The 2012 campaign cycle was “the greatest windfall” for political operatives in American history, Democratic consultant Hank Sheinkopf has said—a $6 billion spending frenzy unmatched in U.S. politics.
So who pocketed all that cash? Most of it went for ads on TV, radio and the Internet, of course; media buys are the biggest expense in any election. But Kantar Media’s Campaign Media Analysis Group, which tracks broadcast spending, puts the 2012 total for all media at roughly $5 billion, which left another one billion at the disposal of the “campaign industrial complex”—that standing army of consultants, pollsters, mailers, data gurus and field organizers.
Did this torrent of money—raised and spent under the new rules of the Supreme Court’s Citizens United decision—make anyone rich? Did it create new financial incentives that changed the way the game is played or altered the political discourse? Has it, as some argue, bankrolled the polarization of America?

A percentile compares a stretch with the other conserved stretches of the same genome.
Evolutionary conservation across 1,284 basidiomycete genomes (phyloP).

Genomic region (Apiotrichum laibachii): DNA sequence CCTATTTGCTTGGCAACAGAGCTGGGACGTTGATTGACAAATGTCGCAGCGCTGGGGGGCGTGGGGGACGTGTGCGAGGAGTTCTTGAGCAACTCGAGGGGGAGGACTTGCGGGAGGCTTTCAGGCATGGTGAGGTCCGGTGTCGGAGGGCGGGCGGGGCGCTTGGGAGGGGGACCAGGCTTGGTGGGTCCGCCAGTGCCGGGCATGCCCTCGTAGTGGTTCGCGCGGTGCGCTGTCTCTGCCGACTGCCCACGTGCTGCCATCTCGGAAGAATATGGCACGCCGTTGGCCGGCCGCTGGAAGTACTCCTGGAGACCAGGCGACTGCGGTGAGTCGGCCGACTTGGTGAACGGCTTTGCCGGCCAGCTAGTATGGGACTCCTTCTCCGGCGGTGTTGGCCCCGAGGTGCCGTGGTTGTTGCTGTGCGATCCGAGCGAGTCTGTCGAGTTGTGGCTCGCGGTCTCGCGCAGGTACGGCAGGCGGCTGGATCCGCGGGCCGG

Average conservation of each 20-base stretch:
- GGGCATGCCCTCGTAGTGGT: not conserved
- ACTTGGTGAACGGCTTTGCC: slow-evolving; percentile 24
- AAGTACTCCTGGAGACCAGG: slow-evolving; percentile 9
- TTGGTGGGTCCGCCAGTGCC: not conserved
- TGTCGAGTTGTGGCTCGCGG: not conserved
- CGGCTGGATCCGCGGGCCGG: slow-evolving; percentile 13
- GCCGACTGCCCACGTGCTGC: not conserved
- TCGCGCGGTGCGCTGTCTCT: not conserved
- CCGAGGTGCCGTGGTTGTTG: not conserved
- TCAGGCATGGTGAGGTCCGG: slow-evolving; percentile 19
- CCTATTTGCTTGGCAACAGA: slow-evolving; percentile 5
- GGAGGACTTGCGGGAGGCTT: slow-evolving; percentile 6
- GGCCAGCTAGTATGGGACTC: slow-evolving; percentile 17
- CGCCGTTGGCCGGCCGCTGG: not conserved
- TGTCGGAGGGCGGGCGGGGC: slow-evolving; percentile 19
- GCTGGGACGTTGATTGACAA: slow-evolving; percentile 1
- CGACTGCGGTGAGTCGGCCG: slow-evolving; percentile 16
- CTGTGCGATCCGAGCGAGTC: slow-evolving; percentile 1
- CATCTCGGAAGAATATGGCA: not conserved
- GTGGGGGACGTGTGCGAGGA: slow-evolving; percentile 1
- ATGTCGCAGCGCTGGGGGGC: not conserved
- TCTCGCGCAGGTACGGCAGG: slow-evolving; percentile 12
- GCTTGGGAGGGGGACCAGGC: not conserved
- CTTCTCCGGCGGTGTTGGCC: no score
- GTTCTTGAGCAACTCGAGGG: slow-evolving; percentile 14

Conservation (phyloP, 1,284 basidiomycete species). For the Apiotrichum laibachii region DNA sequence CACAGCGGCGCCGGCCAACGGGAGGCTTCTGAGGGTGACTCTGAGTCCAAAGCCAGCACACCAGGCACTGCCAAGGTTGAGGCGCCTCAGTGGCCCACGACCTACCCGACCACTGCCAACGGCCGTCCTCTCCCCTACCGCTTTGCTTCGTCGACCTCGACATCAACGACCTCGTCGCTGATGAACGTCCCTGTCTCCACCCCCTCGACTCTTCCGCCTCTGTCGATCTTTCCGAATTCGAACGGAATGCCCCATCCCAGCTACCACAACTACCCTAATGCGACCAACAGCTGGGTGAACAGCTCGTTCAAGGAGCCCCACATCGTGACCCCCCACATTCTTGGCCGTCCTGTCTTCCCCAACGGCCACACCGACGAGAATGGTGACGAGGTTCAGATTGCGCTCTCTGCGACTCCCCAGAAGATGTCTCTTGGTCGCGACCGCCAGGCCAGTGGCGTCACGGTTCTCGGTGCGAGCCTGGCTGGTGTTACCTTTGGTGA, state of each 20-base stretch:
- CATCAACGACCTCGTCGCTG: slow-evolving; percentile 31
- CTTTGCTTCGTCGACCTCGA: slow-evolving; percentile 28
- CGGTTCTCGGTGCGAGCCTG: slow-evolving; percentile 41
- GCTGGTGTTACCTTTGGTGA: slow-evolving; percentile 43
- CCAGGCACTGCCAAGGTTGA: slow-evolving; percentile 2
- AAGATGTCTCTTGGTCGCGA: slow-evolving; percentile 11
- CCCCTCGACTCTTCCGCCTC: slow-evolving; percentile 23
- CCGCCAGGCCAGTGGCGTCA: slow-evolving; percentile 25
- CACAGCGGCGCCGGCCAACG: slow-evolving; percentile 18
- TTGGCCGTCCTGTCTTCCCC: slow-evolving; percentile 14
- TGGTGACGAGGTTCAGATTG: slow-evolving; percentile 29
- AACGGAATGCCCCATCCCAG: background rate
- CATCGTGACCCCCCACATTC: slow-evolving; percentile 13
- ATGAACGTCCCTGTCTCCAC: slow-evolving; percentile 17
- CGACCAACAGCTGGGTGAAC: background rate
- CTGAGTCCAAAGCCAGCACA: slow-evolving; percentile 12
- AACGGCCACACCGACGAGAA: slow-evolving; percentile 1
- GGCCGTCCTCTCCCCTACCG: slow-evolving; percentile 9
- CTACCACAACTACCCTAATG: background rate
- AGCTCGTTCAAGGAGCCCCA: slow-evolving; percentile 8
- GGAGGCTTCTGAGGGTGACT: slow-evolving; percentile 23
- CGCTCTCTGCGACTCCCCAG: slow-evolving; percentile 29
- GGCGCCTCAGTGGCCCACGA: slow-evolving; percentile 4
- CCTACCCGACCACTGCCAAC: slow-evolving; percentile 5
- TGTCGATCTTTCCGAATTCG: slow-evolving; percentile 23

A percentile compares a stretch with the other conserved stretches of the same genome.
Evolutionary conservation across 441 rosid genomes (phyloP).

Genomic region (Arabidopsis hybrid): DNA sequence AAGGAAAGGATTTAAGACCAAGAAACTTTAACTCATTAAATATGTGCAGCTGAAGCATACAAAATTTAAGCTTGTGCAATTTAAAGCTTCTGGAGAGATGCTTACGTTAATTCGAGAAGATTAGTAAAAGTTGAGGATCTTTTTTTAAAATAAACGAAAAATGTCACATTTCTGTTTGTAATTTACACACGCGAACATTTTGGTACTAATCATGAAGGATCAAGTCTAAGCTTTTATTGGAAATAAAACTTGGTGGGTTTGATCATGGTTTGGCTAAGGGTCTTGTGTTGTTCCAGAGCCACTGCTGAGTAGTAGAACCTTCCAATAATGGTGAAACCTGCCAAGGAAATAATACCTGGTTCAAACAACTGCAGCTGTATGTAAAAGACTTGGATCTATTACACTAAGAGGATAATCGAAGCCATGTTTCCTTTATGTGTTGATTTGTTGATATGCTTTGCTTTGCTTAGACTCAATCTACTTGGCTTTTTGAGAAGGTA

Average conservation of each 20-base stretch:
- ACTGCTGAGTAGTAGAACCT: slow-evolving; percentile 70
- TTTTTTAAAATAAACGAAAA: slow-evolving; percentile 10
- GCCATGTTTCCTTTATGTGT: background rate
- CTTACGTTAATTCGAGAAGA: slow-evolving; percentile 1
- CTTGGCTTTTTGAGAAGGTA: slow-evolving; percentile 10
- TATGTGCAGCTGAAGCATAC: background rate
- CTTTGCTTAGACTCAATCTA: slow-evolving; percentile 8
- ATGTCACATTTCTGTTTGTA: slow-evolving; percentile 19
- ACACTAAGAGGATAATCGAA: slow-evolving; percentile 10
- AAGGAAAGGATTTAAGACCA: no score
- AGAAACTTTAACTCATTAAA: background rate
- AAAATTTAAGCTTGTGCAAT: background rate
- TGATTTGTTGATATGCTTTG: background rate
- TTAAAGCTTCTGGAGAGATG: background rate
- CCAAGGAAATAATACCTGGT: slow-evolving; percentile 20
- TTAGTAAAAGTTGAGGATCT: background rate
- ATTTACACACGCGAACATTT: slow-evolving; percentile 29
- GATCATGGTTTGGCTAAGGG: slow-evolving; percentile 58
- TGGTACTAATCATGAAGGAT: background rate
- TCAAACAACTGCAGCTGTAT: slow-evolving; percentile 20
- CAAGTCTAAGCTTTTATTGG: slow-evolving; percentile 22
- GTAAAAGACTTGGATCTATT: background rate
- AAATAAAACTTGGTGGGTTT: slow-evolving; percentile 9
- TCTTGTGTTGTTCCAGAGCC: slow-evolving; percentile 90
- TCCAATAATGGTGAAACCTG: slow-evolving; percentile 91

These legitimate questions are difficult to answer under current disclosure laws. And the U.S. press has been oddly complacent about that fact, continuing a tradition that puts the financial gains of political operatives—who are great sources and valued customers of the big media companies—off limits. The presumption seems to be that these men and women are motivated by ideology and personal loyalty, their payoff, if any, just a happy coincidence and a private matter.
But this attitude is woefully out of date now that what Bloomberg Businessweek called “a Cayman Islands–style web of nonprofit front groups and shell companies” is being used not only to shield donors but also to obscure the self-enrichment of the political class. [iii] When a consultant can earn millions of dollars in a single election cycle by moving nimbly between the campaigns, the independent spending groups and the vendors that get their business, it’s time to revive the Watergate-era mantra, “follow the money.”
The new era of campaign finance is a “real crisis for American journalism,” Washington Post associate editor Robert Kaiser told an audience at Harvard Law School in September, 2013, “and we have not risen to the occasion.”